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Home > News> Talking Point > On the Moon or Mars, what makes water such a precious resource in space?

On the Moon or Mars, what makes water such a precious resource in space?

Nasa's recent announcement on the discovery of water molecules in sunlit regions of the Moon brings the focus back on the importance of water in deep space exploration

ESA astronaut Samantha Cristoforetti with water on the International Space Station during her Futura mission. (Photo credit: ESA/Nasa)
ESA astronaut Samantha Cristoforetti with water on the International Space Station during her Futura mission. (Photo credit: ESA/Nasa)

On 26 October, Nasa made an important announcement on the discovery of water molecules on the sunlit surface of the Moon. So far, the only presence of water on the lunar surface was known to be limited to the cold, shadowed places of the Moon.

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But using the SOFIA (Stratospheric Observatory for Infrared Astronomy ) observatory, Nasa researchers detected water molecules (H2O) in the Clavius Crater, one of the largest craters that can be seen from Earth and located in the Moon’s southern hemisphere. According to an official release from Nasa, data from this location revealed water in concentrations of 100 to 412 parts per million – that’s roughly equivalent to a 12-ounce bottle of water – trapped in a cubic meter of soil spread across the lunar surface. These results were also published in the latest issue of Nature Astronomy. Previous observations of the Moon’s surface did detect some form of hydrogen, but were unable to distinguish between water and hydroxyl (OH).

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During an official press call on the announcement, Nasa researchers and project scientists said that whether the water that the SOFIA observatory found was easily accessible for use as a resource during future lunar missions remains to be determined. There’s still tonnes of research that needs to be done. This includes upcoming missions to the lunar surface that will search for water ice.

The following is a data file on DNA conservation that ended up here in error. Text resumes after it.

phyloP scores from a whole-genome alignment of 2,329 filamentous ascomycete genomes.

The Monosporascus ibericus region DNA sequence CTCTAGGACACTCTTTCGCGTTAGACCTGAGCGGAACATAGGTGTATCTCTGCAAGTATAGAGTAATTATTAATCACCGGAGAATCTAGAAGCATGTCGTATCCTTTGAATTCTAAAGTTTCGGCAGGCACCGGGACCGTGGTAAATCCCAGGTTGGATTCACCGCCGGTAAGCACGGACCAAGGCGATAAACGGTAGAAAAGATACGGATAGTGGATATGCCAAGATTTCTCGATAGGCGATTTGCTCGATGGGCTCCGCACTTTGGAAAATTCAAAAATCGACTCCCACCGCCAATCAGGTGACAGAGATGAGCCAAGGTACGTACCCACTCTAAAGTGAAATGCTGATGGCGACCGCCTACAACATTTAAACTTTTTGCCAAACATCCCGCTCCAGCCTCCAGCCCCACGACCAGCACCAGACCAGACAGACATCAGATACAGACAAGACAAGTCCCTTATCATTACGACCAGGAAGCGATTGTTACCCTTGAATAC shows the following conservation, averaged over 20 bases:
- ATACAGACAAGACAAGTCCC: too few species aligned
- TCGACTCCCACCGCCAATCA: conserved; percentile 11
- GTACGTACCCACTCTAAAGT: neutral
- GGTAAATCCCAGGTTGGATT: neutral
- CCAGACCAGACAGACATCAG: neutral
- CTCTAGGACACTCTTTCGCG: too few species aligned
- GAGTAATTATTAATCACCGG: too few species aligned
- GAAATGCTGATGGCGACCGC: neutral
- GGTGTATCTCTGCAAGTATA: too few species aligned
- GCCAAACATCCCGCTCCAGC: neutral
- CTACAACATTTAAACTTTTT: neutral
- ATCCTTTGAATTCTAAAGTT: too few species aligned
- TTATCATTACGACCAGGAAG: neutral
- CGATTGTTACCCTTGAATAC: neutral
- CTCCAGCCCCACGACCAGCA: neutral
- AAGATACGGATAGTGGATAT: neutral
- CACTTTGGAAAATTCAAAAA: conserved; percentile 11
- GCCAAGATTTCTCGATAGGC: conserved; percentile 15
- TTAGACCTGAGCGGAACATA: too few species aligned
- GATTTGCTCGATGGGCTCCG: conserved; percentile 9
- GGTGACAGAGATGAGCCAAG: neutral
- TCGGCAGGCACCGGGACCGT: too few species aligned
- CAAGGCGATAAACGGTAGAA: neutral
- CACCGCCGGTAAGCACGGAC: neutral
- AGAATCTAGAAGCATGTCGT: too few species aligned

This illustration highlights the Moon’s Clavius Crater with an illustration depicting water trapped in the lunar soil there, along with an image of Nasa’s Stratospheric Observatory for Infrared Astronomy (SOFIA) that found sunlit lunar water. (Credit: Nasa/Daniel Rutter)
This illustration highlights the Moon’s Clavius Crater with an illustration depicting water trapped in the lunar soil there, along with an image of Nasa’s Stratospheric Observatory for Infrared Astronomy (SOFIA) that found sunlit lunar water. (Credit: Nasa/Daniel Rutter)

This development, however, brings focus on one key question: what makes water such a precious resource to have in space? “Water is a valuable resource, for both scientific purposes and for use by our explorers,” Jacob Bleacher, chief exploration scientist for NASA’s Human Exploration and Operations Mission Directorate, was quoted in an official Nasa statement. “If we can use the resources at the Moon, then we can carry less water and more equipment to help enable new scientific discoveries,” Bleacher adds.